Sofia Municipality has launched an international contest to regenerate Sveta Nedelya Square and its surrounding public spaces (Deadline: 8 May)
The competition will select a team to restore and renovate the square surrounding the historic Sveta Nedelya cathedral which is located in the centre of the Bulgarian capital a short distance from the main government buildings of the Balkan country.
The 1.5ha project aims to boost accessibility, enhance connections between the square’s historic fabric and surrounding new developments, deliver a public space of ‘human scale’ with improved connections to neighbouring pedestrian areas, and promote activity ‘at all times of the day and all year round’.
Sveta Nedelya Square, Sofia
Source: Image by Goldmund100
In its brief, Sofia Municipality explains: ‘The square around Sveta Nedelya – the cathedral temple of the Holy Metropolis of Sofia – is an inseparable element of the symbolic part of the historically-formed system public of spaces in Sofia city centre.
‘It is situated in the very heart of Sofia, just on the crossing point of the main axis of the ancient Roman city, and it has kept alive the memory of Sofia’s ancient and modern history and preserved its vitality and attractiveness – for the millions of residents of the capital city and for visitors. This makes it a place of key importance for the present and the future of Sofia and defines the specifics of its new renovation which is to preserve its cultural and spatial identity and at the same time, to respond to the complex requirements of functionality and the features of the present urban environment.’
Sveta Nedelya is a prominent Eastern Orthodox church which serves as the Sofia bishopric of the Bulgarian Patriarchate. Although first built in the 10th century, the current structure was completed in 1933 by local architect Vasilyov-Tsolov.
Sveta Nedelya Square, Sofia
Source: Image by Dorisrieck
The square is connected to a surrounding network of pedestrianised streets and plazas. Nearby landmarks include the Rotunda of St George, Hotel Balkan, Ministry of Health and Court of Justice.
Participating teams should include an architect, urbanist, heritage expert and landscape architect. Judges include Marlena Happach, head of the architecture and spatial planning department in Warsaw City Hall; Martin Aarts, former chief urban designer for Rotterdam; Bulgarian architect Borislav Ignatov; and Malina Edreva of the Sofia Municipal Council.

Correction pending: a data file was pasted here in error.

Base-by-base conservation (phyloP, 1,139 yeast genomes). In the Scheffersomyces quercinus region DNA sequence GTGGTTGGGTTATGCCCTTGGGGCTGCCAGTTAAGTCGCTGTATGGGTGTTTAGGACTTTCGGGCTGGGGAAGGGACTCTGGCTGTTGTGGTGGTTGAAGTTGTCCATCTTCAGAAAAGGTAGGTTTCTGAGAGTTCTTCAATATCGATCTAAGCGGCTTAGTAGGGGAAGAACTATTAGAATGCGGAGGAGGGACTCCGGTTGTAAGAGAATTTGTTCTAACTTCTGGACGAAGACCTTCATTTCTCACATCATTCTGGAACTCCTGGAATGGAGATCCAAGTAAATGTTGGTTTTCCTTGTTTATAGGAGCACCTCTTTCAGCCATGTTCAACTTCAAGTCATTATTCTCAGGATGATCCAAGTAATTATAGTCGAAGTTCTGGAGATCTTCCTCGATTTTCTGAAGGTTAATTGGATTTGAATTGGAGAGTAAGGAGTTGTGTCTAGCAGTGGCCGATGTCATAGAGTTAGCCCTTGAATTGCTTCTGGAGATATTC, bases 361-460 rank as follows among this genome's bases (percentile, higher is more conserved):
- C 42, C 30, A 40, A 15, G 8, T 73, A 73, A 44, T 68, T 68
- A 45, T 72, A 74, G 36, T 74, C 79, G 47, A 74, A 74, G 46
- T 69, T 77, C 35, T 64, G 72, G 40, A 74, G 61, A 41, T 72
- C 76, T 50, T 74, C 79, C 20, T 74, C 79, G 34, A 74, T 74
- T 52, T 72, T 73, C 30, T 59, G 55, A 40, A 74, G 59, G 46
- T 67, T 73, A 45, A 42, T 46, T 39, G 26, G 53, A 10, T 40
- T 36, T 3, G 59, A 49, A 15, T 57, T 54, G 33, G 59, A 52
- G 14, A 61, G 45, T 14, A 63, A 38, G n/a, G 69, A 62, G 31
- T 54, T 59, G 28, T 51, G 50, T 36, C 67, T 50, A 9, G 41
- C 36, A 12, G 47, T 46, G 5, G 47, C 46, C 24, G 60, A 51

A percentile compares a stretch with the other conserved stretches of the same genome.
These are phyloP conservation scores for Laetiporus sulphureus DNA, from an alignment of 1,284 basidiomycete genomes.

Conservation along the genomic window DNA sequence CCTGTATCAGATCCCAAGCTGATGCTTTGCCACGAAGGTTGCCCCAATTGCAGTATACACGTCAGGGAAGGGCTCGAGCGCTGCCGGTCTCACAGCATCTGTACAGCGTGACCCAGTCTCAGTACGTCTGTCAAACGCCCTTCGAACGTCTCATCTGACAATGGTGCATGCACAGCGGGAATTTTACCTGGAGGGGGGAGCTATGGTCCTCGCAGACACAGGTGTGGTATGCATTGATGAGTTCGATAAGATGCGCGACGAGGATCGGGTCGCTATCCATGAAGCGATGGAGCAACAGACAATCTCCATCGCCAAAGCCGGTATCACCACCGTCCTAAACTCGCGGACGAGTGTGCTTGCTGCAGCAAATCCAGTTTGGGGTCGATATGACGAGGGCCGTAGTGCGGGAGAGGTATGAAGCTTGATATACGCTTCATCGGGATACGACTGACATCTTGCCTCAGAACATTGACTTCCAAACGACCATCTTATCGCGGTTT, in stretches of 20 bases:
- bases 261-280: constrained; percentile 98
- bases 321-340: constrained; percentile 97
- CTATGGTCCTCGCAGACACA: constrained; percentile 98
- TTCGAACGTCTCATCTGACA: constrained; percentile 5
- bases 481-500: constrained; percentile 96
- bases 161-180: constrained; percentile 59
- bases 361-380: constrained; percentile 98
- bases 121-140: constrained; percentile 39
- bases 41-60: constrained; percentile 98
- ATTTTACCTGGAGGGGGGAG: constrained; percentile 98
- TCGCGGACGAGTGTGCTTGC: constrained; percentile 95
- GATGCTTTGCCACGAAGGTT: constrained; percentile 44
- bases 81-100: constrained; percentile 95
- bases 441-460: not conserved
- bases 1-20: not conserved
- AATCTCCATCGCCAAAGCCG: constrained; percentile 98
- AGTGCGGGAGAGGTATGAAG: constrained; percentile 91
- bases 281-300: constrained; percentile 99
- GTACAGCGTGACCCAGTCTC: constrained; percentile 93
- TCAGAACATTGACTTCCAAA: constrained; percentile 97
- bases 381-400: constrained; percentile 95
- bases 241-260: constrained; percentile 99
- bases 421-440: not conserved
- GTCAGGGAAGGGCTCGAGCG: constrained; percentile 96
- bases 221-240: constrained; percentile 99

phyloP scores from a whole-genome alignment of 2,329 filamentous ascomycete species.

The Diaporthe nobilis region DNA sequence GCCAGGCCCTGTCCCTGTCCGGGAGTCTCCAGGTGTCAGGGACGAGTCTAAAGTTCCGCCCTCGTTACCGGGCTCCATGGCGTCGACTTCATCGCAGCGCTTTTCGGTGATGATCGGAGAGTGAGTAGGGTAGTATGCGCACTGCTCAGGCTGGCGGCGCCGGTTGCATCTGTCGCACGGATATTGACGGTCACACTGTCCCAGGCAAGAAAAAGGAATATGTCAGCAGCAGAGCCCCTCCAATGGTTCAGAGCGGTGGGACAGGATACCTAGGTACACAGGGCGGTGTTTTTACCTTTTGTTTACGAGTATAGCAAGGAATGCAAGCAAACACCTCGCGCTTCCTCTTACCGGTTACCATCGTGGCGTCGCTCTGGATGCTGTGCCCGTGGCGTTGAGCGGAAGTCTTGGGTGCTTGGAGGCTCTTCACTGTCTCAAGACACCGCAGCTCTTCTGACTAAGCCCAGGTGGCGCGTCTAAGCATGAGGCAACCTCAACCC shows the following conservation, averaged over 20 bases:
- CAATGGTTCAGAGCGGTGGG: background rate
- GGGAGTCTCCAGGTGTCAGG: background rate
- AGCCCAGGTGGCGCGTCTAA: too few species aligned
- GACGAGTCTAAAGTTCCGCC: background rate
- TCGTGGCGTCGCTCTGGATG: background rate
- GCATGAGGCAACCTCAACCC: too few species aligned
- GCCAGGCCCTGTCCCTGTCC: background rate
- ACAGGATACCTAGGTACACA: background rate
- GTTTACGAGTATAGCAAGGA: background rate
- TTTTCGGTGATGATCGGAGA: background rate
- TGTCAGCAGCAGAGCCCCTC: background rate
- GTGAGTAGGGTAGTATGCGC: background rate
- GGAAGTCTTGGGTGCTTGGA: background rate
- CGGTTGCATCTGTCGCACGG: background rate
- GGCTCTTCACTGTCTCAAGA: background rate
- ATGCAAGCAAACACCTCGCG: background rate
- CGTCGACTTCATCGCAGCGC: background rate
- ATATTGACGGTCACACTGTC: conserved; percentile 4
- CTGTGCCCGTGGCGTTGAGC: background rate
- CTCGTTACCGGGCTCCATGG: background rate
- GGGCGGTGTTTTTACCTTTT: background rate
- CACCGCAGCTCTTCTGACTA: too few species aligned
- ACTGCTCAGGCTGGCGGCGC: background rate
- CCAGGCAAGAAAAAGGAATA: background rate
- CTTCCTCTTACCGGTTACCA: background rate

The overall winner will receive 70,000 Bulgarian levs (£31,000) and be invited to negotiate with Sofia Municipality for the design contract. There will also be a second prize of 60,000 BGN (£26,000), third prize of 50,000 BGN (£22,000), fourth prize of 40,000 BGN (£18,000), and fifth prize of 30,000 BGN (£13,000). The competition languages are English and Bulgarian.
How to apply
The deadline for applications is 5.30pm local time on 8 May
Architecture and Urban Development
Sofia Metropolitan Municipality
5, Serdika str
Tel: +359 29238299
Fax: +359 29806741
Q&A with Yasen Kyosev
The associate professor at the University of Architecture, Civil Engineering and Geodesy in Sofia discusses his ambitions for the competition
Why are you holding an international contest to regenerate Sveta Nedelya Square and its surroundings?
There is complex reasoning behind this contest. The location has been a focus of near-permanent interest in planning, embracing contrasting urban design proposals since the late 1970s; reflecting evolving architectural visions, pervasive shifts of urban culture and growing expectations for an improved quality of public space. Competitions for the site in recent past have yielded winning urban design and redevelopment proposals. But since then, new archaeological research has reshaped our understanding of its heritage and uncovered new preservation and interpretation opportunities. Knowledge of the square’s physically existing cultural strata and heritage structures has grown substantially. Critical evaluation of recent redevelopment projects in other locations in central Sofia has outlined the necessity to reconsider former attitudes and planning approaches to this space. On the other hand, planning strategies and legislation evolved towards a pluralism in governance thus demanding consideration of stakeholders interests in the urban process.